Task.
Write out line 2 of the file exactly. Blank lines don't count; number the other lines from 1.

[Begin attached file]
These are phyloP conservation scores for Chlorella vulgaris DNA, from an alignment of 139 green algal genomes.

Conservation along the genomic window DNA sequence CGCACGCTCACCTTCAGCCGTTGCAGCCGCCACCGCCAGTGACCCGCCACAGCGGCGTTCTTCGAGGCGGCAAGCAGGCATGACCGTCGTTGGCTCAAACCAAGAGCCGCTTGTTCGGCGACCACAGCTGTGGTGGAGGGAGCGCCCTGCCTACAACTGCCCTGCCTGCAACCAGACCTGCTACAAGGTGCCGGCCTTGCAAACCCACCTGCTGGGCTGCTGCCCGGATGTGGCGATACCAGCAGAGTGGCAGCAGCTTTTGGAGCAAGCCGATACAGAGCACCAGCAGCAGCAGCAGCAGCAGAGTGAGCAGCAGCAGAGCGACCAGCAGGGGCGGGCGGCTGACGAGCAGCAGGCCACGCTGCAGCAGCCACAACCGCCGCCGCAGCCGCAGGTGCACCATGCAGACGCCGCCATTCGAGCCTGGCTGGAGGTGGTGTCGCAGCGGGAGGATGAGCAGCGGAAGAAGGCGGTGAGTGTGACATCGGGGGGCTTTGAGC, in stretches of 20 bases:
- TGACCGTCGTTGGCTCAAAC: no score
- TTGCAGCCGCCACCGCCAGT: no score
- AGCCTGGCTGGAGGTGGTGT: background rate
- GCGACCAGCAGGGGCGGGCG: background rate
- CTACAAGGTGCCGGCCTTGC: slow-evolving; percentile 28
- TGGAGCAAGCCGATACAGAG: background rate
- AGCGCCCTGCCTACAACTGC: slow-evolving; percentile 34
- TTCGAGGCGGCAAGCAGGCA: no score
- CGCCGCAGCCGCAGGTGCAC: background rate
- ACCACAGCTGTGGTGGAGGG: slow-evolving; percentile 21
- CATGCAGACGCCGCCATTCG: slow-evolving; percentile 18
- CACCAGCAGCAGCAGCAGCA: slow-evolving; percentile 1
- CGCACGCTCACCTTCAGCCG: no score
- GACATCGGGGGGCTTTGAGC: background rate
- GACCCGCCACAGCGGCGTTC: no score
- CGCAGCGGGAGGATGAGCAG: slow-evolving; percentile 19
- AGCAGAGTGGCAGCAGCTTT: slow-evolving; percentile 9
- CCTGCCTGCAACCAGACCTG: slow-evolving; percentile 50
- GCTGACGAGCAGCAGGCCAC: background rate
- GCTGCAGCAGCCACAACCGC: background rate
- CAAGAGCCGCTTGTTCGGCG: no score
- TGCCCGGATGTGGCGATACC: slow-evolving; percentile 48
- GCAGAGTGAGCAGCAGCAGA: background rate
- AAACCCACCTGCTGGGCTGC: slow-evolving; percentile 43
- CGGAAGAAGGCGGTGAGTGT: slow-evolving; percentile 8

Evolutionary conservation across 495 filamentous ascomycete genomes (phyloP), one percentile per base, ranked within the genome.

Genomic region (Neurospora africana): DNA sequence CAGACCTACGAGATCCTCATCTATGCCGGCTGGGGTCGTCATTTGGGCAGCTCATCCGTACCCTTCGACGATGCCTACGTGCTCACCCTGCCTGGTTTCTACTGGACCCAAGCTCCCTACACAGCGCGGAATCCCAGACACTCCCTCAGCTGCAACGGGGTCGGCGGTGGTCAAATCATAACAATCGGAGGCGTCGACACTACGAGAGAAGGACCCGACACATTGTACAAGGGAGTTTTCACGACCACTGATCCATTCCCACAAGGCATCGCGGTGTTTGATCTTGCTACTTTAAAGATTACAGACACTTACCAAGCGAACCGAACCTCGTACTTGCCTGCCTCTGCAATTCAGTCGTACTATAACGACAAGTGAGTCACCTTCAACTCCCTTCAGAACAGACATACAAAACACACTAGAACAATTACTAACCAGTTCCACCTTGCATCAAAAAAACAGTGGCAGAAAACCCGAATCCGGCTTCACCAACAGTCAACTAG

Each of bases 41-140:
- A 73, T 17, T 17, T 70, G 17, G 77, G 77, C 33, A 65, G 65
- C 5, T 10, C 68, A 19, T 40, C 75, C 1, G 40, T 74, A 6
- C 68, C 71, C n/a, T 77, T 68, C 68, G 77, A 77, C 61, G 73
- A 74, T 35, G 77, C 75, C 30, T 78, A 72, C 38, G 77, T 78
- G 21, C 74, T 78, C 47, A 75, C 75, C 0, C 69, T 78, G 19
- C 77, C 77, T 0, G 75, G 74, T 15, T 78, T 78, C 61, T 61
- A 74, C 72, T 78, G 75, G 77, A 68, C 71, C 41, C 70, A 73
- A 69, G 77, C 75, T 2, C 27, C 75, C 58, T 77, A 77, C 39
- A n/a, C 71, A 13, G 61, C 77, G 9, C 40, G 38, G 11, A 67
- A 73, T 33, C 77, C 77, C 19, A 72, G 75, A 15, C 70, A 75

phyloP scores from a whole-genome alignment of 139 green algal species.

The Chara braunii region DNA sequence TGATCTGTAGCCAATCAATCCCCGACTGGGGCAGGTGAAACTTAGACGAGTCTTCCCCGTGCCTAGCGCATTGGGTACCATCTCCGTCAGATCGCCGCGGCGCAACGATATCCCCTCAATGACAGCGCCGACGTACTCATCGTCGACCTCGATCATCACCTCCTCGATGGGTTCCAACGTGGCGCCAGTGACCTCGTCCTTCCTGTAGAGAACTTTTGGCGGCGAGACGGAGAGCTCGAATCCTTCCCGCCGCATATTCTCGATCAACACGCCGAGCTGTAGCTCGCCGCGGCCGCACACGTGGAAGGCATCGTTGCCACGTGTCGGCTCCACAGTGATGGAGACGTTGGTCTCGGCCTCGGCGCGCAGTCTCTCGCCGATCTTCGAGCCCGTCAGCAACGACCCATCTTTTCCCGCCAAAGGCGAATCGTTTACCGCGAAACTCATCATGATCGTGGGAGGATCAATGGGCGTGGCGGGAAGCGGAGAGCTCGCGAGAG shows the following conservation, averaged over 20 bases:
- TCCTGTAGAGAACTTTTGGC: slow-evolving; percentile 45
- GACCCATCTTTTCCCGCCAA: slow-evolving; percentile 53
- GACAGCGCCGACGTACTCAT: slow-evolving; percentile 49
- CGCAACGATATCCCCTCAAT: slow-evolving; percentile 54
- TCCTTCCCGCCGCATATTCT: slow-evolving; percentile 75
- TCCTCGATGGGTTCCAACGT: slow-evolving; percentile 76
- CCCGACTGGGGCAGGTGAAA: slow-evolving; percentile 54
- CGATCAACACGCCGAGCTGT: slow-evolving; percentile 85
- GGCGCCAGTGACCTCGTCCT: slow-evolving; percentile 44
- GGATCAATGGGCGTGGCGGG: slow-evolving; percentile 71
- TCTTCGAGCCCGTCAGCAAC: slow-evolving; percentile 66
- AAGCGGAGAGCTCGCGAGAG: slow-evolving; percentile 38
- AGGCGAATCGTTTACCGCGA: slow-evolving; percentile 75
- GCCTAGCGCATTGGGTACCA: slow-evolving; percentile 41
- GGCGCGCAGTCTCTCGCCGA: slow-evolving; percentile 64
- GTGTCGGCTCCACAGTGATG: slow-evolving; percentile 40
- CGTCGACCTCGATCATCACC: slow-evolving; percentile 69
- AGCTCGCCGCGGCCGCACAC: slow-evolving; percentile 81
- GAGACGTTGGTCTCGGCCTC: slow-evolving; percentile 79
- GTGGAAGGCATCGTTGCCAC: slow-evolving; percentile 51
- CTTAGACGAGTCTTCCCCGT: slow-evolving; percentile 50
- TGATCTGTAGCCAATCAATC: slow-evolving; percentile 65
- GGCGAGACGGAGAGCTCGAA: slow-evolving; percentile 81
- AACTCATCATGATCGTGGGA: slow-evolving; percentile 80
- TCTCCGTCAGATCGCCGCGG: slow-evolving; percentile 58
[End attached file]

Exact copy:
Conservation along the genomic window DNA sequence CGCACGCTCACCTTCAGCCGTTGCAGCCGCCACCGCCAGTGACCCGCCACAGCGGCGTTCTTCGAGGCGGCAAGCAGGCATGACCGTCGTTGGCTCAAACCAAGAGCCGCTTGTTCGGCGACCACAGCTGTGGTGGAGGGAGCGCCCTGCCTACAACTGCCCTGCCTGCAACCAGACCTGCTACAAGGTGCCGGCCTTGCAAACCCACCTGCTGGGCTGCTGCCCGGATGTGGCGATACCAGCAGAGTGGCAGCAGCTTTTGGAGCAAGCCGATACAGAGCACCAGCAGCAGCAGCAGCAGCAGAGTGAGCAGCAGCAGAGCGACCAGCAGGGGCGGGCGGCTGACGAGCAGCAGGCCACGCTGCAGCAGCCACAACCGCCGCCGCAGCCGCAGGTGCACCATGCAGACGCCGCCATTCGAGCCTGGCTGGAGGTGGTGTCGCAGCGGGAGGATGAGCAGCGGAAGAAGGCGGTGAGTGTGACATCGGGGGGCTTTGAGC, in stretches of 20 bases: